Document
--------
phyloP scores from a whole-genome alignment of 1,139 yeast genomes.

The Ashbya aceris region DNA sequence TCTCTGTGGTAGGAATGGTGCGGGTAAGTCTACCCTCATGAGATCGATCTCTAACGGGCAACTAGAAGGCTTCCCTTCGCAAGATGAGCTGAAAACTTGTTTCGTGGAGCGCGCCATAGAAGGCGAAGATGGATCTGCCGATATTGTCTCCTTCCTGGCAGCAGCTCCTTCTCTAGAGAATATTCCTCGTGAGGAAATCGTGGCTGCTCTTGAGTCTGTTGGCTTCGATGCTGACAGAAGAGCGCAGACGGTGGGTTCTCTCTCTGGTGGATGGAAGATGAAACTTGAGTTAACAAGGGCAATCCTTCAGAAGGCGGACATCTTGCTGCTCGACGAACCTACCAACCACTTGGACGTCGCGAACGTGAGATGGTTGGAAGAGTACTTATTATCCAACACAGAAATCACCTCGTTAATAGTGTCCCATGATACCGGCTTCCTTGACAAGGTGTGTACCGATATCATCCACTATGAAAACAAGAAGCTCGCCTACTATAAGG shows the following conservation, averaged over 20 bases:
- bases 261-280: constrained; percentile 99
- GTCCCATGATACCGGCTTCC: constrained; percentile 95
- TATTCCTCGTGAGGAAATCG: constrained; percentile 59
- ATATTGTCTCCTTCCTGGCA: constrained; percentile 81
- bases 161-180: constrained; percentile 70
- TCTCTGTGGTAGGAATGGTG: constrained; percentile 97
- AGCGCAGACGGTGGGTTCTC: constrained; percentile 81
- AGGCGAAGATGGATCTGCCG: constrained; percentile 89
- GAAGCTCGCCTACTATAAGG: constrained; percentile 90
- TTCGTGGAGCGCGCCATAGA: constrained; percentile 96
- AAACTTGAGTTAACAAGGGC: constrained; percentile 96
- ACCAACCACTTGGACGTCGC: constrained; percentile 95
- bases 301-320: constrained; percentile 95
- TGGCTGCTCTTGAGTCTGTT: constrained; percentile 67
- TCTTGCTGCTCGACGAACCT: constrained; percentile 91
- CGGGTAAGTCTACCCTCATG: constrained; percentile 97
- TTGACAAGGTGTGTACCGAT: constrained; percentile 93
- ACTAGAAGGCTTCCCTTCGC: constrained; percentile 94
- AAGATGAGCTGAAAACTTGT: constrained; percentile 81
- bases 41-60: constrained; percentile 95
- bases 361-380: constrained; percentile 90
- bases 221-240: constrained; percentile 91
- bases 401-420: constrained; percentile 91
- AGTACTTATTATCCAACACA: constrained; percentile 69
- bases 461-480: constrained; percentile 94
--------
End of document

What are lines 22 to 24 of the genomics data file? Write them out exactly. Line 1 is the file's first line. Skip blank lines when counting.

- bases 41-60: constrained; percentile 95
- bases 361-380: constrained; percentile 90
- bases 221-240: constrained; percentile 91